With increasing prevalence of mobile wireless devices with WiFi and Bluetooth capability, new applications that can make use of limited contact opportunities when the devices are physically close are emerging. Proximity-based social networking, and location specific dissemination of advertisements and events, are some such applications. Discovering such services is a challenging problem due to energy budget limitations, user mobility, and nonuniformity and the time-varying nature of energy budgets across users. It is important to rapidly discover such mobile services to make use of limited contact opportunities. To support such applications, we seek to design a localized discovery scheme that can minimize the expected contact latency between mobile phones with limited energy budgets. All the existing neighbor discovery schemes assume lack of any time synchronization. However, in practice sufficiently accurate time synchronization can be achieved with existing time synchronization techniques. We propose Recursive Binary Time Partitioning (RBTP), a scheme that determines how the devices should wake up and sleep to achieve minimal contact latency with other nearby devices. RBTP achieves provable performance bound and outperforms state-of-the-art asynchronous protocols for smartphones. When compared with the optimum scheme, the contact latency is shown to be within a factor of (9/8) in the expected case and 2 in the worst case. View full abstract»

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  • Video Dissemination over Hybrid Cellular and Ad Hoc Networks

    Page(s): 274 - 286
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    We study the problem of disseminating videos to mobile users by using a hybrid cellular and ad hoc network. In particular, we formulate the problem of optimally choosing the mobile devices that will serve as gateways from the cellular to the ad hoc network, the ad hoc routes from the gateways to individual devices, and the layers to deliver on these ad hoc routes. We develop a Mixed Integer Linear Program (MILP)-based algorithm, called POPT, to solve this optimization problem. We then develop a Linear Program (LP)-based algorithm, called MTS, for lower time complexity. While the MTS algorithm achieves close-to-optimum video quality and is more efficient than POPT in terms of time complexity, the MTS algorithm does not run in real time for hybrid networks with large numbers of nodes. We, therefore, propose a greedy algorithm, called THS, which runs in real time even for large hybrid networks. We conduct extensive packet-level simulations to compare the performance of the three proposed algorithms. We found that the THS algorithm always terminates in real time, yet achieves a similar video quality to MTS. Therefore, we recommend the THS algorithm for video dissemination over hybrid cellular and ad hoc networks. View full abstract»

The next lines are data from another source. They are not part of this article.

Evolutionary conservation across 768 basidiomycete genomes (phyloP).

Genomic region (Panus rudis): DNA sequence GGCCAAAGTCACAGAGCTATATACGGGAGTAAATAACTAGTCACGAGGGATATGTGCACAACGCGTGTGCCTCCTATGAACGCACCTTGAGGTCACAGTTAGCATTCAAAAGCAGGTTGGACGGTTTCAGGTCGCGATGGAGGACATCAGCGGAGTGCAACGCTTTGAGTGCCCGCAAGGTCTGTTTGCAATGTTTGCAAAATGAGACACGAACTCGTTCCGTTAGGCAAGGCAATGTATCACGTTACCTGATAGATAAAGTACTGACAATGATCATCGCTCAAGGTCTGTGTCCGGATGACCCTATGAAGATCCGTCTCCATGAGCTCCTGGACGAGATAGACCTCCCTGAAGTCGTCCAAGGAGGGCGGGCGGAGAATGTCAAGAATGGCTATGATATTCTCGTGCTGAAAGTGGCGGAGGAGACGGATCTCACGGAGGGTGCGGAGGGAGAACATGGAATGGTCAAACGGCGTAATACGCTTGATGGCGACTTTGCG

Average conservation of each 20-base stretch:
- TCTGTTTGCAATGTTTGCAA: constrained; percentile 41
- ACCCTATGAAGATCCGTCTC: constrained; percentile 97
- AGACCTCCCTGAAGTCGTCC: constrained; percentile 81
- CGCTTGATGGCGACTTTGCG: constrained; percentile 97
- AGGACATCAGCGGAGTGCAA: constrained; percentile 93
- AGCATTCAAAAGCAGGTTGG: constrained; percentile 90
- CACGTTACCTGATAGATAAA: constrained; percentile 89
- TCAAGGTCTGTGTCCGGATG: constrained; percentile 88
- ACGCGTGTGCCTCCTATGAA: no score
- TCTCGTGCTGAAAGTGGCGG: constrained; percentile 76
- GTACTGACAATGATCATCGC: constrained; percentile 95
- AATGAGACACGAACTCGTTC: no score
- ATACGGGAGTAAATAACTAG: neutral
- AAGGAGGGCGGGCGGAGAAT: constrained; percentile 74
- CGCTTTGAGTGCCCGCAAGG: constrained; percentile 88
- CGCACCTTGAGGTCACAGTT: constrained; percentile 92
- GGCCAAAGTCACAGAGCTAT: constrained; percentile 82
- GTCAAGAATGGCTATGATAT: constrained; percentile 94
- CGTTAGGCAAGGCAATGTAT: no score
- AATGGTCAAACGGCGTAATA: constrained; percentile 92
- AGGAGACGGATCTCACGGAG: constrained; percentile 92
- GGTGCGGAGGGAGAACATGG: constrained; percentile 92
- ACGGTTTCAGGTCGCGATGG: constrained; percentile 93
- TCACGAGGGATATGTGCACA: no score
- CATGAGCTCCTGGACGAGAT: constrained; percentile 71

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  • HAWK: An Unmanned Mini-Helicopter-Based Aerial Wireless Kit for Localization

    Page(s): 287 - 298
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    Save to Project icon | Request Permissions | Click to expandQuick Abstract | PDF file iconPDF (867 KB) |  | HTML iconHTML  

    This paper presents a fully functional and highly portable mini Unmanned Aerial Vehicle (UAV) system, HAWK, for conducting aerial localization. HAWK is a programmable mini helicopter Draganflyer X6 armed with a wireless sniffer Nokia N900. We developed custom PI-Control laws to implement a robust waypoint algorithm for the mini helicopter to fly a planned route. A Moore space filling curve is designed as a flight route for HAWK to survey a specific area. A set of theorems were derived to calculate the minimum Moore curve level for sensing all targets in the area with minimum flight distance. With such a flight strategy, we can confine the location of a target of interest to a small hot area. We can recursively apply the Moore curve-based flight route to the hot area for a fine-grained localization of a target of interest. We have conducted extensive experiments to validate the feasibility of HAWK and our theory. A demo of HAWK in autonomous fly is available at http://www.youtube.com/watch?v=ju86xnHbEq0. View full abstract»